A superb book about Don Watson's journeys around America. Only in America - the most powerful democracy on earth, home to the best and worst of everything - are the most extreme contradictions possible. In a series of journeys acclaimed author Don Watson set out to explore the nation that has influenced him more than any other. Travelling by rail gave Watson a unique and seductive means of peering into the United States, a way to experience life with its citizens- long days with the American landscape and American towns and American history unfolding on the outside, while inside a tiny particle of the American people talked among themselves. Watson's experiences are profoundly affecting- he witnesses the terrible aftermath of Hurricane Katrina on the Gulf Coast; explores the savage history of the Deep South, the heartland of the Civil War; and journeys to the remarkable wilderness of Yellowstone National Park.
The Old Patagonian
Beginning his journey in Boston, where he boarded the subway commuter train, and catching trains of all kinds on the way, Paul Theroux tells of his voyage from ice-bound Massachusetts and Illinois to the arid plateau of Argentina's most southerly tip. Sweating and shivering by turns as the temperature and altitude shot up and down, thrown in with the appalling Mr Thornberry in Lim-n and reading nightly to the blind writer, Borges, in Buenos Aires, Theroux vividly evokes the contrasts of a journey 'to the end of the line'.
This is the account of Thubron's 15,000-mile journey through an astonishing country - one twelfth of the land surface of the whole earth. He journeyed by train, river and truck among the people most damaged by the breakup of the Soviet Union, traveling among Buddhists and animists, radical Christian sects, reactionary Communists and the remnants of a so-call Jewish state; from the site of the last Czar's murder and Rasputin's village, to the ice-bound graves of ancient Sythians, to Baikal, deepest and oldest of the world's lakes. This is the story of a people moving through the ruins of Communism into more private, diverse and often stranger worlds.
Four Seasons in Rome
On the same day that his wife gave birth to twins, Anthony Doerr received the Rome Prize, an award that gave him a year-long stipend and studio in Rome. Four Seasons in Rome charts the repercussions of that day, describing Doerr's varied adventures in one of the most enchanting cities in the world, and the first year of parenthood. He reads Pliny, Dante, and Keats - the chroniclers of Rome who came before him - and visits the piazzas, temples, and ancient cisterns they describe. He attends the vigil of a dying Pope John Paul II and takes his twins to the Pantheon in December to wait for snow to fall through the oculus. He and his family are embraced by the butchers, grocers, and bakers of the neighbourhood, whose clamour of stories and idiosyncratic child-rearing advice is as compelling as the city itself. This intimate and revelatory book is a celebration of Rome, a wondrous look at new parenthood and a fascinating account of the alchemy of writers.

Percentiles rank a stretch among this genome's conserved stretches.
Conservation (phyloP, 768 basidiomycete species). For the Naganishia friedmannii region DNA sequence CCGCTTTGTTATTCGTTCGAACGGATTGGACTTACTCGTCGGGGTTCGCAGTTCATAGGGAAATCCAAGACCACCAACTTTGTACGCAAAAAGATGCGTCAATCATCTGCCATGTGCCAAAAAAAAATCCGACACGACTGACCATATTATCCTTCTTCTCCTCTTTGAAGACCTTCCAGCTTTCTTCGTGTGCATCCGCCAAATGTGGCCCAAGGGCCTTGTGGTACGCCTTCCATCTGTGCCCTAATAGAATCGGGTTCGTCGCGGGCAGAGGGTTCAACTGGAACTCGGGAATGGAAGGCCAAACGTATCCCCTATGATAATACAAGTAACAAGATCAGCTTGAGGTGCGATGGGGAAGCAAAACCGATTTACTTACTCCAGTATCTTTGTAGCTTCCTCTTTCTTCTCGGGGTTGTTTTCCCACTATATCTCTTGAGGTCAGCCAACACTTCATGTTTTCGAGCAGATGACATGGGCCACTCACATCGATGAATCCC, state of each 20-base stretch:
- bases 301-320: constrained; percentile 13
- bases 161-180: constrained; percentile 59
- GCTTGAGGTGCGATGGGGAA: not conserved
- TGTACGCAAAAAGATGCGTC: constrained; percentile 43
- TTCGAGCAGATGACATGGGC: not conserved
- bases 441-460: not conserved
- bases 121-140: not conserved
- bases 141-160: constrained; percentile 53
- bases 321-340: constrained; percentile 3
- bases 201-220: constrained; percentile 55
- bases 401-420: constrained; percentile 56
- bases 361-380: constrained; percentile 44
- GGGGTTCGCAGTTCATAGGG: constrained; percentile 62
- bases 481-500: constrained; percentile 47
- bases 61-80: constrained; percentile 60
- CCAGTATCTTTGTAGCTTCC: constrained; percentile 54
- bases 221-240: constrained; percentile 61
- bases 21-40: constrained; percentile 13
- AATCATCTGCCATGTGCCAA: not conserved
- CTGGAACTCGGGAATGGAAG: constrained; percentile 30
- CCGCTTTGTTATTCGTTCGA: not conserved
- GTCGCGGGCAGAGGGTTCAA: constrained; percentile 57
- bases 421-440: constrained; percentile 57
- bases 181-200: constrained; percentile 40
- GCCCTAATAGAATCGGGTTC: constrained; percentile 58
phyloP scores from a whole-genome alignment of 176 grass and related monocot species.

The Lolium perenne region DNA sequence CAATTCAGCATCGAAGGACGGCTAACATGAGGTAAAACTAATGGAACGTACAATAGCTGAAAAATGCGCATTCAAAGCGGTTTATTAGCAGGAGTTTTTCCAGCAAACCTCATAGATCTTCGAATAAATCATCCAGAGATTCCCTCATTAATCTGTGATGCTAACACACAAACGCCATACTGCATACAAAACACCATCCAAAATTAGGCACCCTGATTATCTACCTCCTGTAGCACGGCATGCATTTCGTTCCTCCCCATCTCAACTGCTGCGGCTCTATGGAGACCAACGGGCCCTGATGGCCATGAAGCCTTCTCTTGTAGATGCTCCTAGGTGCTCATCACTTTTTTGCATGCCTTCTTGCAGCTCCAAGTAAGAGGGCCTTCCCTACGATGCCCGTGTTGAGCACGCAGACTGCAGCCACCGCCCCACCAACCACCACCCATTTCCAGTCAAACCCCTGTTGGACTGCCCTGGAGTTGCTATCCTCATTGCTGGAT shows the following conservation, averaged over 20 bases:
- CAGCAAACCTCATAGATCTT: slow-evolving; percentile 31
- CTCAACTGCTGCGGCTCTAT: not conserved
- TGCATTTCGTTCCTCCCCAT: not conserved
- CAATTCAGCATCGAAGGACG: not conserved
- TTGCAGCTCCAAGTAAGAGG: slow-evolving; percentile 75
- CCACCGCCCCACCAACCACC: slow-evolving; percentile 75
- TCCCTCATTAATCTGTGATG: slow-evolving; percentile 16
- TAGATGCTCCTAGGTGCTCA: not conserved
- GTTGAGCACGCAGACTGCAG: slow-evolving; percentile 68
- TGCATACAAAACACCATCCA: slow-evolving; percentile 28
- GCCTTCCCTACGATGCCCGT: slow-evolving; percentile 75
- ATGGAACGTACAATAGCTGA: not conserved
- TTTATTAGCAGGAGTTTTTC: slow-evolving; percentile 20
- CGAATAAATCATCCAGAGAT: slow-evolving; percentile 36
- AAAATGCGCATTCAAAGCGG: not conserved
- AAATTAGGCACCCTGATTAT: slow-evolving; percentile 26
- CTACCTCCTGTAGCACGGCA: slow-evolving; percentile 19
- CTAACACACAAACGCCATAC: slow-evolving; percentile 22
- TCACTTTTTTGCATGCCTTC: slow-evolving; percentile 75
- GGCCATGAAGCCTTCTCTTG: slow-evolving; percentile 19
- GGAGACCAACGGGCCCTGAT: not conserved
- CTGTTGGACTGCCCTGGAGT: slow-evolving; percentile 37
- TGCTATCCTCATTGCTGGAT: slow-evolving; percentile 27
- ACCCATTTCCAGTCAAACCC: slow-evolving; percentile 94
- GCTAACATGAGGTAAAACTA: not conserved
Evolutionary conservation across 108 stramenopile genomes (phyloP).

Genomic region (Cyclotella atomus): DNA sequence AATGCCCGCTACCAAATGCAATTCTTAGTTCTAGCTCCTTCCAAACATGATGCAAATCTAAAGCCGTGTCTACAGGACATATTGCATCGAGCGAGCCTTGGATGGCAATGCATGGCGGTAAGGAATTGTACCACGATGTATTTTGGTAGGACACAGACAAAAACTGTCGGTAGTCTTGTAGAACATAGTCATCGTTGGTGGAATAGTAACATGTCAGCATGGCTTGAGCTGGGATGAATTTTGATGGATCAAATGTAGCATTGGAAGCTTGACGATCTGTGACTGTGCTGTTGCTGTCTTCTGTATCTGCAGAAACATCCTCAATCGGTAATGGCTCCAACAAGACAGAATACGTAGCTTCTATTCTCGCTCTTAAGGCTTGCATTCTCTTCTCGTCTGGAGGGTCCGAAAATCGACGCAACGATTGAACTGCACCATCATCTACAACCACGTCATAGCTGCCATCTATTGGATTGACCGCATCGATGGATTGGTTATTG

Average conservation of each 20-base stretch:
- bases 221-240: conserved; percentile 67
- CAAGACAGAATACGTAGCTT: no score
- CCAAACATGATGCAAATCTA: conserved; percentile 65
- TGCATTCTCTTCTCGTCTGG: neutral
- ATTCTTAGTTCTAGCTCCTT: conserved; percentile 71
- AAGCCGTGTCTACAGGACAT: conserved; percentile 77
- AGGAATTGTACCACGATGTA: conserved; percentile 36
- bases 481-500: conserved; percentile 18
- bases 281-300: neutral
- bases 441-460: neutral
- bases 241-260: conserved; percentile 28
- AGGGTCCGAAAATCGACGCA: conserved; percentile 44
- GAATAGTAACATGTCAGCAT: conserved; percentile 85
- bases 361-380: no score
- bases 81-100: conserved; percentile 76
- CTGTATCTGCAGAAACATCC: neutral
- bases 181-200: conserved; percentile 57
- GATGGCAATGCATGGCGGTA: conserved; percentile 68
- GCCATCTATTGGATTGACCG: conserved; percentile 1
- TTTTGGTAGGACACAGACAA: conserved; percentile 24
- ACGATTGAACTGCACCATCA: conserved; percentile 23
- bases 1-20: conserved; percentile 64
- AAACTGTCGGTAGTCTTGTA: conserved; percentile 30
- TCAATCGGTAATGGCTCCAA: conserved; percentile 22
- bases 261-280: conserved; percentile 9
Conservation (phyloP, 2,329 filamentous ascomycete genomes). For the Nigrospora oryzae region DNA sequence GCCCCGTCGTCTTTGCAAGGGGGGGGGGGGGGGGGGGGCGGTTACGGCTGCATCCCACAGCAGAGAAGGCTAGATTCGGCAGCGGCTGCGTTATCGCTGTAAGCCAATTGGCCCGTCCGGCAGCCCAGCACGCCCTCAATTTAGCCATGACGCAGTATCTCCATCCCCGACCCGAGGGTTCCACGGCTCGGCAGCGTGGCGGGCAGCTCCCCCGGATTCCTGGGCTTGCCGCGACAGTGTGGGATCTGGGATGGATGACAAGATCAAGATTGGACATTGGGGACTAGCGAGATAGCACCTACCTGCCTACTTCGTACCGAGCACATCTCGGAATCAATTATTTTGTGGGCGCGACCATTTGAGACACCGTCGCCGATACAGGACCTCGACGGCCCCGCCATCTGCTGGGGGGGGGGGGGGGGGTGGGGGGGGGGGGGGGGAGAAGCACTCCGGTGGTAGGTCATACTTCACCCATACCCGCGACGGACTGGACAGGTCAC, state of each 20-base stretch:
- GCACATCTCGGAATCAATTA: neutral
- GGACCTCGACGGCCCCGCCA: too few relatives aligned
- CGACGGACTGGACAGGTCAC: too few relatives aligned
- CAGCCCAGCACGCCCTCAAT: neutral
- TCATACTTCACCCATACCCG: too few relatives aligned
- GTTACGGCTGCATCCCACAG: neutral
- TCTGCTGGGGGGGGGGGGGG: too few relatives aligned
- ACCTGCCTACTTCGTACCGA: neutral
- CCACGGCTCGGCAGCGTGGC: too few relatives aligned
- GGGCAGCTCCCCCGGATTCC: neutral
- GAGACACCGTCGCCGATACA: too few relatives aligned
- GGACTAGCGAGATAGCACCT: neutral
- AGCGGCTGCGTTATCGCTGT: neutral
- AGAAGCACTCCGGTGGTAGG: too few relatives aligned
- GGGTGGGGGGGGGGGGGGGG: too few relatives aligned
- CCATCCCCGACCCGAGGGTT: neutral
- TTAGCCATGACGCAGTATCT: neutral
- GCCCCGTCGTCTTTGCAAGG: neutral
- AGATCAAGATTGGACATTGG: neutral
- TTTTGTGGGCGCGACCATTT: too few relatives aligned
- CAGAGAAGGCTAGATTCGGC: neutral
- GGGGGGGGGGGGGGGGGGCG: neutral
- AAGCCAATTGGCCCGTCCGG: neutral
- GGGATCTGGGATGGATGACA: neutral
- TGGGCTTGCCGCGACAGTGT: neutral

Shanti Bloody Shanti
Fleeing his shady Australian past, Aaron Smith travels to India and encounters a murder mystery, witnesses the tragic death of a friend, dodges terrorist attacks and a revolution, and befriends a colourful cast of fellow characters fit for a Bollywood flick. More than just a funny and warm `coming of (middle) age' travel adventure Shanti Bloody Shanti allows the reader to sink into the paradox and beauty of India without drowning in sentiment.
No Room For Watermelons
In 2012, while others his age were enjoying quiet retirement, Ron Fellowes set off on the challenge of a lifetime. His dream to ride a 102 year-old FN motorcycle across the world, to the Belgian factory where the bike originated . It had all the hallmarks of an epic adventure, and one that was never going to be easy. For eight months Ron rode 14,600 kilometres through 15 countries under grueling conditions, into some of the world's most hostile territory. He faced desert sandstorms, mountains too steep for the motorcycle's capability, the threat of rockslides and bombings when he took a detour, and pressure from armed police through conflict zones. He was robbed, and when held at gunpoint, Ron came face-to-face with his own mortality. The motorcycle's limited capacity - no gears, inadequate brakes and pedal assisted - made it a daily struggle. Breakdowns were common, and only Ron's ingenuity and single-mindedness, Lynne's logistical support, and the generosity of others kept him going.
Beautifully illustrated in full colour throughout, No Room for Watermelons is co-written by Ron and Lynne. It is an engaging, and entertaining account of one man's stoic determination to fulfill his dream. You will be carried along for the ride, and inspired to achieve your own dreams... no matter how impossible they seem.
The Well at the World's End
A.J. Mackinnon's second book follows the remarkable success of his first, The Unlikely Voyage of Jack de Crow, offering a new narrative of travel. The Well at the World's End traces Mackinnon's adventures around the globe by land, sea, train, truck, horse and yacht.
The Island that Dared: Journeys in Cuba